8 JULY 2019 / GENEVA – On the occasion of the Second Global Rehabilitation 2030 Meeting, WHO has released a new tool, namely Rehabilitation in health systems: guide for action. This resource aims to help countries improve the availability, accessibility, affordability and quality of rehabilitation services, needed to help people overcome difficulties in their everyday lives. Rehabilitation – a set of interventions to improve thinking, seeing, hearing, communicating, moving and other functions – is a key strategy for achieving Sustainable Development Goal 3 to “ensure healthy lives and promote well-being for all at all ages”.
Worldwide, there is an ever-increasing need for rehabilitation which is largely unmet, particularly in low- and middle-income countries. This is due primarily to a rise in the number of older people and people living with noncommunicable diseases. While more people are living longer, they often confront limitations in their everyday functioning. Today, 15% of all years lived with disability are caused by illnesses and injuries that are associated with severe levels of disability. For many people, access to rehabilitation is essential for them to remain independent and fulfill meaningful life roles.
“Rehabilitation is key to the achievement of all three of WHO’s ambitious targets: one billion more people with universal health coverage; one billion more people better protected from health emergencies; and one billion more lives made healthier” notes Dr Zsuzsanna Jakab, WHO Deputy Director-General. “The need for rehabilitation is greater today than it ever has been. Much more needs to be done to advance the rehabilitation agenda, and it will require the work and commitment of all of us.”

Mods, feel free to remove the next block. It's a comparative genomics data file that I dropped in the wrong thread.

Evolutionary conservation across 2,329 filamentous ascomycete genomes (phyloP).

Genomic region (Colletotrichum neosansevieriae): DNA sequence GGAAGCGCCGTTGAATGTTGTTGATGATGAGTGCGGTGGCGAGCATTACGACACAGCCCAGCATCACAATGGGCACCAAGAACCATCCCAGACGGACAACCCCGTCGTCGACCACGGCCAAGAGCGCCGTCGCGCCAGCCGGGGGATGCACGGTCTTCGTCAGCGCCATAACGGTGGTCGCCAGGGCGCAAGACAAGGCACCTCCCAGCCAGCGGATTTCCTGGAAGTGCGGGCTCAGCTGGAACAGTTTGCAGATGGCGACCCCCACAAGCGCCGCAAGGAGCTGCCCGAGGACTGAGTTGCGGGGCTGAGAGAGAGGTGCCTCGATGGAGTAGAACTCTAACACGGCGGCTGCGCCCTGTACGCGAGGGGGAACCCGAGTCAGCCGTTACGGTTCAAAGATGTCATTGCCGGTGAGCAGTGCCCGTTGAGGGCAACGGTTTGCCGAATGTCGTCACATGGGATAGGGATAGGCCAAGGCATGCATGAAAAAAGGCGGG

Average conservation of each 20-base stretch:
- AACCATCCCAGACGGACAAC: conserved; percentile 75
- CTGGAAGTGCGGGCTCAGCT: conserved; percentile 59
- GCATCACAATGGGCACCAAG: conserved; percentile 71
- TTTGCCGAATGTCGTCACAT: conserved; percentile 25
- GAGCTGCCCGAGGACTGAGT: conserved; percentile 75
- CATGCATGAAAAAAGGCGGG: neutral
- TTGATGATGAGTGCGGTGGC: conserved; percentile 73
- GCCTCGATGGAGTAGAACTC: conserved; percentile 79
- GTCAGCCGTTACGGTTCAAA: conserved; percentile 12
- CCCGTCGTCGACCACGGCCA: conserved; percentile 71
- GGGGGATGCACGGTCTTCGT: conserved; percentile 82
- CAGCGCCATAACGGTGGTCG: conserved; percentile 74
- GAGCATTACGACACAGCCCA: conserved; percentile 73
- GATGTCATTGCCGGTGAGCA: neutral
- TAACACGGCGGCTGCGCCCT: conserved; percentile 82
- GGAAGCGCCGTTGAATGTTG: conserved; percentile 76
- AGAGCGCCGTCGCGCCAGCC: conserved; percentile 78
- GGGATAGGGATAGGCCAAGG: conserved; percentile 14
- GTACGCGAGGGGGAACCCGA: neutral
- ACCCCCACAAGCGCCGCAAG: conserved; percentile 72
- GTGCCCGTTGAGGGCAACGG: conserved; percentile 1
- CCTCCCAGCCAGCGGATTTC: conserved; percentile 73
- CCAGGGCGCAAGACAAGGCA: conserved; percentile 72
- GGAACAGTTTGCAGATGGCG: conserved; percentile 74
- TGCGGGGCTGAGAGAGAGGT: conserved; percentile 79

To address this global unmet need, WHO initiated “Rehabilitation 2030: Call for Action”. The initiative calls for coordinated action on several fronts including improving rehabilitation management and investment, building high-quality rehabilitation workforce and services, and enhancing data collection on rehabilitation. Since the initial call for action in 2017, WHO has supported more than 20 countries in strengthening their health systems to better provide rehabilitation.
For many low- and middle- income countries, there is a lack of trained professionals to provide rehabilitation, with less than 10 skilled practitioners for every 1 million people. In addition there are high out-of-pocket expenses; challenges accessing rehabilitation services outside of urban areas; and a shortage of assistive devices such as wheelchairs, eyeglasses and hearing aids. The end result is that less than 50% of people who require rehabilitation services receive them.
“Disparities continue to exist in the provision of rehabilitations services across countries” notes Dr Etienne Krug, Director of the WHO Department for the Management of Noncommunicable Diseases, Disability and Violence and Injury Prevention. “The Guide for Action will help countries to identify their own priorities and develop a strategic plan that allows them to increase the reach, quality and effectiveness of rehabilitation services.”
With the generous support of the United States Agency for International Development, the Guide for Action, which predominately targets governments, provides practical guidance for countries to develop a comprehensive, coherent and beneficial strategic plan. It does so by leading them through a four-phase process of: situation assessment; strategic planning; development of monitoring, evaluation and review processes; and implementation of the strategic plan.
The Guide for Action is being launched at the Second Global Rehabilitation 2030 Meeting, attended by over 250 participants, including representatives of Member States and civil society, rehabilitation experts and academics, with the objective of taking stock of progress made in countries and agreeing on concrete actions to move the global rehabilitation agenda forward. The Guide for Action will be a key resource to support Member States to accelerate action at country level